Type II Portland cement is used where precaution against moderate sulphate attack is important, as in drainage structures where sulphate concentrations in ground waters are higher than normal but not unusually severe. Type II cement will usually generate less heat at a slower rate than Type I. With this moderate heat of hydration (an optional requirement), Type II cement can be used in structures of considerable mass, such as large piers, heavy abutments, and heavy retaining walls. Its use will reduce temperature rise – especially important when the concrete is subject to hot weather.

Type III is a high-early strength Portland cement that provides high strengths at an early period, usually a week or less. It is used when forms are to be removed as soon as possible, or when the structure must be put into service quickly. In cold weather, its use permits a reduction in the controlled curing period. Although richer mixtures of Type I cement can be used to gain high early strength, Type III, high-early-strength Portland cement, may provide it more satisfactorily and more economically.

Specifications for three types of air-entraining (carrying air particles along in its flow) Portland cement (Types IA, IIA, and IIIA) are given in ASTM C 150. They correspond in composition to ASTM Types I, II, and III, respectively, except that small quantities of air-entraining materials are interground with the clinker during manufacture to produce minute, well-distributed and completely separated air bubbles. These cements produce concrete with improved resistance to freeze-thaw action. Chemically and physically similar to Type I cements except they are ground finer to produce higher early strengths.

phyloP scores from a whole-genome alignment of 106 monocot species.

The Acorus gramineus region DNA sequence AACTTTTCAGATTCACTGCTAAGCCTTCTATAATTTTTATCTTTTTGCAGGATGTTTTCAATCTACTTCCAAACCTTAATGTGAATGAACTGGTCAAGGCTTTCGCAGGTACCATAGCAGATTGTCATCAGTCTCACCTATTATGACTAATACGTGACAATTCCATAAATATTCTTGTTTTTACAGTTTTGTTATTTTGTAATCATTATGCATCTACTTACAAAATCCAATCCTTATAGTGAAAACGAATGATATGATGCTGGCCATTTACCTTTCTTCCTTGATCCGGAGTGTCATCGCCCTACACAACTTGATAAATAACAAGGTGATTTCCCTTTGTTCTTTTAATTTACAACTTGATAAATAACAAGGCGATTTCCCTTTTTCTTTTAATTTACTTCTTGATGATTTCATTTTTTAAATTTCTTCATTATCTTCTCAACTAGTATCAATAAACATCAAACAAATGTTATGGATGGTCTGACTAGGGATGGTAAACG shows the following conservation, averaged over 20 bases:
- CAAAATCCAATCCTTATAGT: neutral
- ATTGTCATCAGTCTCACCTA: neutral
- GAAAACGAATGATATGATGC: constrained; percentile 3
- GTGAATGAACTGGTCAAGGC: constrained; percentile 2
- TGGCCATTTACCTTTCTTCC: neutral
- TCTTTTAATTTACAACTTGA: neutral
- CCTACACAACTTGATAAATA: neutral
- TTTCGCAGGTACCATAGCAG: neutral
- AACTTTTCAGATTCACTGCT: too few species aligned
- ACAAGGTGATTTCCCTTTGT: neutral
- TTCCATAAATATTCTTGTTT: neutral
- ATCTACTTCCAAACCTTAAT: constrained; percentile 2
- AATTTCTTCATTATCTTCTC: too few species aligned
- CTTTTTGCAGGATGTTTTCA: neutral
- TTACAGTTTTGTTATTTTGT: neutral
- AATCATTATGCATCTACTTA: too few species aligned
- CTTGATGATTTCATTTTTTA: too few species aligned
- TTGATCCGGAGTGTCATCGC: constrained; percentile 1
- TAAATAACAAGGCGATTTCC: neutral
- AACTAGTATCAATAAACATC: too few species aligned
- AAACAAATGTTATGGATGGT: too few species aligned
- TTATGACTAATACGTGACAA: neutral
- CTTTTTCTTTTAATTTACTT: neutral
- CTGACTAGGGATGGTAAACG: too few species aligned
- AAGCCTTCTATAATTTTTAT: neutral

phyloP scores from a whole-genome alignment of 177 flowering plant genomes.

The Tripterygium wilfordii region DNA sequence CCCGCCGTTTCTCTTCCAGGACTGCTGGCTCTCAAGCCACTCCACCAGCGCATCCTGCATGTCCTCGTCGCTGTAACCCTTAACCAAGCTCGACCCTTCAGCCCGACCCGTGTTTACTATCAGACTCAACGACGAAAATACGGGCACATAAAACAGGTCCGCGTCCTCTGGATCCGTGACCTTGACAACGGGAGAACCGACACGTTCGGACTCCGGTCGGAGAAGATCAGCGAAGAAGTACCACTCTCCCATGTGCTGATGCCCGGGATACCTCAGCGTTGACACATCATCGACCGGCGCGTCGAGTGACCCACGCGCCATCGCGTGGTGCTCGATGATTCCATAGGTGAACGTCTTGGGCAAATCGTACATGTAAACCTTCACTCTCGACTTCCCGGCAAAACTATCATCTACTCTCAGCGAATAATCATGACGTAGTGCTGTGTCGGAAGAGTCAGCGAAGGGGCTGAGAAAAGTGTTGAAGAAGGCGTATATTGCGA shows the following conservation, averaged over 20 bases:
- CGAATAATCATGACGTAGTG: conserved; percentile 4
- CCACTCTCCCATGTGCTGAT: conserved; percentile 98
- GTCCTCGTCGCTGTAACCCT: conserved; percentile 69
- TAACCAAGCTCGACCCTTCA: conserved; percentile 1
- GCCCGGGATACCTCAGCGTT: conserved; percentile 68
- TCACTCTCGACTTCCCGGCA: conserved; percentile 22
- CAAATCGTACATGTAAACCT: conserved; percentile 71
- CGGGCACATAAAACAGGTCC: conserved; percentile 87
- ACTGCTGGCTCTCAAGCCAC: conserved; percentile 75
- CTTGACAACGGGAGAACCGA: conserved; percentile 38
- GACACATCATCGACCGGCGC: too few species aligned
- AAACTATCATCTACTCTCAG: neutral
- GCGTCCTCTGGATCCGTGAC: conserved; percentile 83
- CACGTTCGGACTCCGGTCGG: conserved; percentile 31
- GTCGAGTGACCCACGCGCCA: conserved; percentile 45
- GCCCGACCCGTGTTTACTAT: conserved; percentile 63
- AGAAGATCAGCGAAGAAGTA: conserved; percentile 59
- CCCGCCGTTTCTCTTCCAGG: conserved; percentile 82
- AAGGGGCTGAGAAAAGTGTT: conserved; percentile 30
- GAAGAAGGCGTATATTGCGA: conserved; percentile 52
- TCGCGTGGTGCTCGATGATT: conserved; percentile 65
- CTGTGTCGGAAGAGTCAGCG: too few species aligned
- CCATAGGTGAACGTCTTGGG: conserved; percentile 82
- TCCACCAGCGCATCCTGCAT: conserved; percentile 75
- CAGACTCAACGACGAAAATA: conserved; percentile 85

Type IV is a low heat of hydration cement for use where the rate and amount of heat generated must be minimized. It develops strength at a slower rate than Type I cement. Type IV Portland cement is intended for use in massive concrete structures, such as large gravity dams, where the temperature rise resulting from heat generated during curing is a critical factor.

Type V is a sulphate resisting cement used only in concrete exposed to severe sulphate action — principally where soils or ground waters have a high sulphate content. Low Tricalcium Aluminate (C3A) content, generally 5% or less, is required when high sulphate resistance is needed.
SPECIAL NOTE: For concrete pipe and precast box manufacturing, Type I or II cements are generally used.

In addition to the eight types of Portland cement, a number of special purpose hydraulic cements are manufactured. Among these is white Portland cement. White Portland cement is identical to grey Portland cement except in color. During the manufacturing process, manufacturers select raw materials that contain only negligible amounts of iron and magnesium oxides, the substances that give grey cement its color. White cement is used whenever architectural considerations specify white or colored concrete or mortar.

Oil-well cements, used for oil wells grouting, often called oil-well cementing, are usually made from Portland cement clinker or from blended hydraulic cements.